Out of Office: The Words No Business Traveler Wants to Hear

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This post is part of a series in which LinkedIn Influencers and members share their business travel advice and stories from life on the road. Read all the posts here.

The contest I don’t want to enter is who has the most business travel disaster stories. Although, if I did, I might win. Anyone who has spent time in consulting, sales or a bunch of other “travel required” fields is in the same boat. No one wants to remember the worst stories.

But while we are on the subject, there is one particular trip that I remember well. I had to be in Manhattan for an important Monday morning meeting so was on a red eye flight on a Sunday from San Francisco to New York – start there in the disaster category. Something went afoul in the reservation process and I was re-ticketed to a middle seat in the last row of coach, right next to the bathrooms. I was seated next to a person who was traveling with a cat in a small bag. I am allergic to cats. There was a medical emergency so we landed in Chicago to drop off a passenger meaning we were delayed into New York. Being late, I had to take a “sink shower” at JFK and change into my suit and tie surrounded by others in the lavatory. I took a stressful taxi into the City and arrived just in time to be notified that my client had cancelled the meeting.

There have been many trips like that and after a while one becomes inured to the indignities. But along the way you learn many tricks from fellow road warriors. The experienced business travelers usually don’t want to share secrets of travel, especially with the newbies. I see the newbies searching for electric outlets and overhear them talking about Marriott Reward Points. It is refreshing to see people excited about business travel. It doesn’t last long.

Any frequent traveler knows the one with the most Frequent Flyer miles is not the winner. Those of us who are always on airplanes are conditioned to have low expectations and to deal with what ever is dealt our way. We develop a certain set of instincts that protect us from disappointment and prepare us for the war that is business travel. We can look at a gate agent and know without asking that the flight is delayed or that the hope for an upgrade is useless.

Kurt Vonnegut said, “Peculiar travel arrangements are dancing lessons from God.” Every frequent traveler develops a unique dance to deal with the vagaries and challenges the road presents. To help with the dance, here are a few suggestions from the unwritten Guide to Business Travel:

  • At security, always get behind the guy in line with the loafers. Or, put another way, get in the line with other road warriors. Avoid the spot behind the family with the strollers.
  • Never check a bag, ever. If you have too much stuff for a carry on, dump it out and start all over. It’s not about the fees or the schlep factor, it’s about the flexibility in changing flights. If you want to change flights, which you will, the first question the gate agent will ask is, “Did you check a bag?”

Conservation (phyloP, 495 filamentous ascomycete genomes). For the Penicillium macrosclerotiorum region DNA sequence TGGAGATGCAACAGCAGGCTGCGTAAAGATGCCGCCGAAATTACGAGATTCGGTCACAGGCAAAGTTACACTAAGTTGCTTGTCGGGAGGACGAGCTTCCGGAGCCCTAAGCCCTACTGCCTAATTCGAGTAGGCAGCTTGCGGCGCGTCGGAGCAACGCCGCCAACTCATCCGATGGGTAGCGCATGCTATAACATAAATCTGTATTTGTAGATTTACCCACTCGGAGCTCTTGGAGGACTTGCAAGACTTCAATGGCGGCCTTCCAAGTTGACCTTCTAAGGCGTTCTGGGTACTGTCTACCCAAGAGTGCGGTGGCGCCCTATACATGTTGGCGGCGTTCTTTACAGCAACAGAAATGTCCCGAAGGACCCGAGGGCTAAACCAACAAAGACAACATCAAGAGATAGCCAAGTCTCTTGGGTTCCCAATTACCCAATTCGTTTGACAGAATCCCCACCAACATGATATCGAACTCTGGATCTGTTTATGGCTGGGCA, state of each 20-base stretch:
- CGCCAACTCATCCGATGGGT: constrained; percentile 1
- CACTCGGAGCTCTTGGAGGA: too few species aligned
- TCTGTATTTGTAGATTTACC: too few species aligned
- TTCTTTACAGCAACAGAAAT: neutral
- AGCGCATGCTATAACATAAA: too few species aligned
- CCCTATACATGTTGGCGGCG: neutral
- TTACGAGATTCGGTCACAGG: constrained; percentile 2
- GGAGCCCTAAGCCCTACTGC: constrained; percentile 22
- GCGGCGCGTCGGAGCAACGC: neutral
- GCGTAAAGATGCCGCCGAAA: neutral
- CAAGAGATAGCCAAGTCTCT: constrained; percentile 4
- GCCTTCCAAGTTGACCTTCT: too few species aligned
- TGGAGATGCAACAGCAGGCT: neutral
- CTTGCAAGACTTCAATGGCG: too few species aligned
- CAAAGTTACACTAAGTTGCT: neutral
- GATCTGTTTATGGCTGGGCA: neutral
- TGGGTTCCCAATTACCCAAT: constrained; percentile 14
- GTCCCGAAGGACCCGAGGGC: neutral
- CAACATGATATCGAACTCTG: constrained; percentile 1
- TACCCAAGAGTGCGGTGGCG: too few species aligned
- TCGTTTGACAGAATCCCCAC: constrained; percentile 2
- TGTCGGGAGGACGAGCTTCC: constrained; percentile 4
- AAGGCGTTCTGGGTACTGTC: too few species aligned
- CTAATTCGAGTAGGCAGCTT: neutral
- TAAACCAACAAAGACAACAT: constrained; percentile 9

• The “seat pocket in front of you” is not your friend. Anything you place in the handy pocket, like eye glasses, passports, tickets or presentations, will eventually be lost and never retrieved. Airlines are not known for effective Lost and Found Departments.
  • Set expectations on upgrades. Being on a list is not the same as having a seat. Flying on Monday mornings or Thursday evenings means having a seat at all is lucky.
  • Bring reading material. No matter how much work there is to do, breaks are essential and you never know how long the flight will really take. Bring a book to read, a real one or on a device. People magazine doesn’t count.
  • Wear earphones. Nothing says, “I don’t want to talk to you” like a big set of earphones. Plus, the airline earphones are not very good.
  • Be alert for bad news. Certain travel words should set the hairs on end in anticipation that things are about to go downward. So finally, for those less traveled, I submit the most dreaded words for the business traveler. These utterances usually come from the cockpit but given technology, can now come in a text or from another weary traveler.
  • Unfortunately
  • Good News, Bad News (It’s never really good)
  • Shuttle bus
  • Talking to maintenance
  • Reservation was not guaranteed
  • System problems
  • Storm
  • The president is in town
  • We’ve been notified by ATC
  • And the most dreaded of all:
  • That bag needs to be checked.

After hearing the words, we sigh resignedly and do what we are told. Sometimes going into the Zen mode is the all there is to do.

Travel shouldn’t be the hard part of the job but sometimes it is. All we want is to get to where we need to be, or most importantly, get home. In between, the work gets done.

Rich Moran is the author of Navigating Tweets, Feats, and Deletes, a book that shares workplace lessons and insights on how to succeed in today’s digitally disrupted workplace.

 

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